Adventurer by Leo Damrosch review – a post-MeToo biography of Casanova | Biography books
gIacomo Casanova, that serial seducer of Enlightenment Europe, liked to think of himself as a social service. Whether it’s frolicking in a gondola, or making out with two women at the same time (sisters were good, mothers and daughters even better) or getting along with a girl who pretended to be a castrato (cross-dressing turned him on), he insisted on everyone’s right to experience pleasure. According to Histoire de Ma Vie, the monumental and extremely priapic autobiography he left when he died in 1798, Casanova very rarely resorted to violence or coercion. The worst thing a partner could complain about was a certain post-coital sadness that only lasted until the next sexual encounter arrived to chase it away.
Veteran biographer Leo Damrosch knows how misleading it all sounds. It is difficult to see how a grown man who often slept with very young girls (10 was the legal age of consent) could be read today as anything other than a pedophile. Casanova’s insistence that everything was consensual neglects or overrides the brutal power dynamics at play. While he generally did not sleep with sex workers, he often slept with girls who were prostituted by their parents or their protectors in exchange for favors, promotions, benefits, or even just a big purse. Venereal disease – he refused to use a condom or, as he put it, “wrapped me in dead skin” – was not only a danger but could, on occasion, be weaponized. And when the inevitable happened and Casanova fathered children, he was careful not to have anything to do with them. On one occasion, he ended up sleeping with his daughter Leonilda, who produced a baby boy who was, of course, also his grandson.
There have been many biographies of Casanova before, some of them very good, although they have tended to be theses-driven – psychoanalyst Lydia Flem crafted a Casanova who was a great understanding of women while actor and writer Ian Kelly presented him as a virtuoso performer. on a social stage. Damrosch, a Harvard literary historian, is in turn clear that he is writing a post-MeToo Casanova. At the same time, he also wants us to understand how much history is a precious document for researchers working on the 18th century. It has only recently been available in its entirety and, despite some whimsical elements, bears unprecedented witness to the social, political and intellectual state of mind of the time.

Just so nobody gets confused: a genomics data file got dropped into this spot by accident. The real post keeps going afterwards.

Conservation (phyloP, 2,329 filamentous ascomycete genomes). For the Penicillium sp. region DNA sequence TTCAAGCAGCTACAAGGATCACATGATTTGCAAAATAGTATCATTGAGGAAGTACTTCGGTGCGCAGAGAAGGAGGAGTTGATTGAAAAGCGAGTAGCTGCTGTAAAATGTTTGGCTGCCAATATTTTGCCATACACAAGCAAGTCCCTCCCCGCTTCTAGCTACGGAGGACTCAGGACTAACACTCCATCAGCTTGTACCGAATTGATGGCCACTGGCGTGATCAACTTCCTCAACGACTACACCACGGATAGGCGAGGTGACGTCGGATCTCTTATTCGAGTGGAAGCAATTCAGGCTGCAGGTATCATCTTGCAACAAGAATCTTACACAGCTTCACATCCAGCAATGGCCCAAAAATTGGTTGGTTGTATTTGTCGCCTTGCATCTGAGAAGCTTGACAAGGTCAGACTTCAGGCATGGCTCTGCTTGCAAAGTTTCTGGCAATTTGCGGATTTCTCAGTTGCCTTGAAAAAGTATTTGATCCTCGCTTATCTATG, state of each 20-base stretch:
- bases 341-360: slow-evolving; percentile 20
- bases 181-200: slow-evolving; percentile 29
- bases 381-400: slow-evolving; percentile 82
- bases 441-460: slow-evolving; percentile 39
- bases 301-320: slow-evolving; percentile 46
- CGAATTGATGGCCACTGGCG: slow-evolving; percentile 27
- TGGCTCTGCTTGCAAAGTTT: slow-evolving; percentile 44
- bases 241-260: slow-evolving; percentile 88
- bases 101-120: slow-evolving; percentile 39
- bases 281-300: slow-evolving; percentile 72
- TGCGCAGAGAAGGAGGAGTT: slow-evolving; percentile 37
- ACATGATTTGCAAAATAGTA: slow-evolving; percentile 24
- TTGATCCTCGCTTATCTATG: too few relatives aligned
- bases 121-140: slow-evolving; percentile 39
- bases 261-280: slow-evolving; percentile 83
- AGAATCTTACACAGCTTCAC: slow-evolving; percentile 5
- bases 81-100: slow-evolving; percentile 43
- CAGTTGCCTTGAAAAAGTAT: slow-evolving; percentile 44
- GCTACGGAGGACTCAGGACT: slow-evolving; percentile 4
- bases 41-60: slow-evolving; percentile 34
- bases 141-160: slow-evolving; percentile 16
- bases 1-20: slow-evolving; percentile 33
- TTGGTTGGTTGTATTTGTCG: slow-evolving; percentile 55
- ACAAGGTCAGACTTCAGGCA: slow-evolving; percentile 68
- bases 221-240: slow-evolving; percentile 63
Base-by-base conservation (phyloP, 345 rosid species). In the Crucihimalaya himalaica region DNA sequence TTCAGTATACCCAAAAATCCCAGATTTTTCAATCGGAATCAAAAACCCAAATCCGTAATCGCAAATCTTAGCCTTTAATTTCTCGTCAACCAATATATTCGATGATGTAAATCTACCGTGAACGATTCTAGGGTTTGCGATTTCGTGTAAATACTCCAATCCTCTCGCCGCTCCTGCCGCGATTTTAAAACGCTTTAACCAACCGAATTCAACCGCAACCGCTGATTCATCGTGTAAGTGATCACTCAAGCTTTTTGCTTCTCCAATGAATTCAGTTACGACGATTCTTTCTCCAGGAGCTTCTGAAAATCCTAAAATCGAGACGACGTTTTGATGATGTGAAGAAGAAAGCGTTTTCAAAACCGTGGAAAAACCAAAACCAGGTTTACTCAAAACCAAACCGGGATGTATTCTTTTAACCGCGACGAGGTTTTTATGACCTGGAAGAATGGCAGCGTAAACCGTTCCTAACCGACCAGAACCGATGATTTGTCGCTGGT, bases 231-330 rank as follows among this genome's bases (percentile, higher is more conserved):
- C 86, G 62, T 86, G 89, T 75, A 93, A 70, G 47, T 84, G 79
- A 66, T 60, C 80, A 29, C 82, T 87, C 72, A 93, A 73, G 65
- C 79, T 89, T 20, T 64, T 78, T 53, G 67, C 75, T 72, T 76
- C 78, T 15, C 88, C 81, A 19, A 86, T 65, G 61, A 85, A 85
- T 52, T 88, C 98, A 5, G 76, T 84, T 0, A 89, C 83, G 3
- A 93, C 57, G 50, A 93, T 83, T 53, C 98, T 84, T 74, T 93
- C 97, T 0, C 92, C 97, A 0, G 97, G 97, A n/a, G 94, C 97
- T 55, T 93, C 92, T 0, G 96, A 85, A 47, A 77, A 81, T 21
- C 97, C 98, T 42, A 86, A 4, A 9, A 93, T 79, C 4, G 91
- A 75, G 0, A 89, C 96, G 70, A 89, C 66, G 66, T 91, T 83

Damrosch’s Casanova is above all a materialist who believes that the world that can be touched and seen is the only one that matters: God, although useful in keeping the hoi polloi in order, played little role in his imagination. If something felt good – a meal, a boob, nice clothes – then it was worth pursuing. However, he was also a strong proponent of the “one-body” sexual model, which assumed that women had exactly the same appetites and drives as men (the idea of them as asexual angels would only take hold in the Victorian era).
More generally, Damrosch shows how the disparate borders of 18th century Europe allowed a career criminal like Casanova to move from one jurisdiction to another, changing his name, appearance and what we would today call his “profile” as he commuted from his native Venice to Naples to Barcelona to London and St Petersburg. As for jobs, he tried his hand at being an apprentice priest, lottery runner, and violinist in an orchestra before ending up as a prisoner serving a five-year prison sentence for the somewhat vague crime of “irreligion.”
At the age of 40, Casanova and his History were running out of steam. After decades of sexual adventures, all of her conquests begin to merge into one. Casanova’s last job was as librarian to Count Waldstein. The nobleman’s castle was located in Bohemia, which looks more promising than it was. The last twelve years of the great seducer’s life were spent in restless celibacy complaining about the local peasantry, which one feels was a far better fate than he deserved.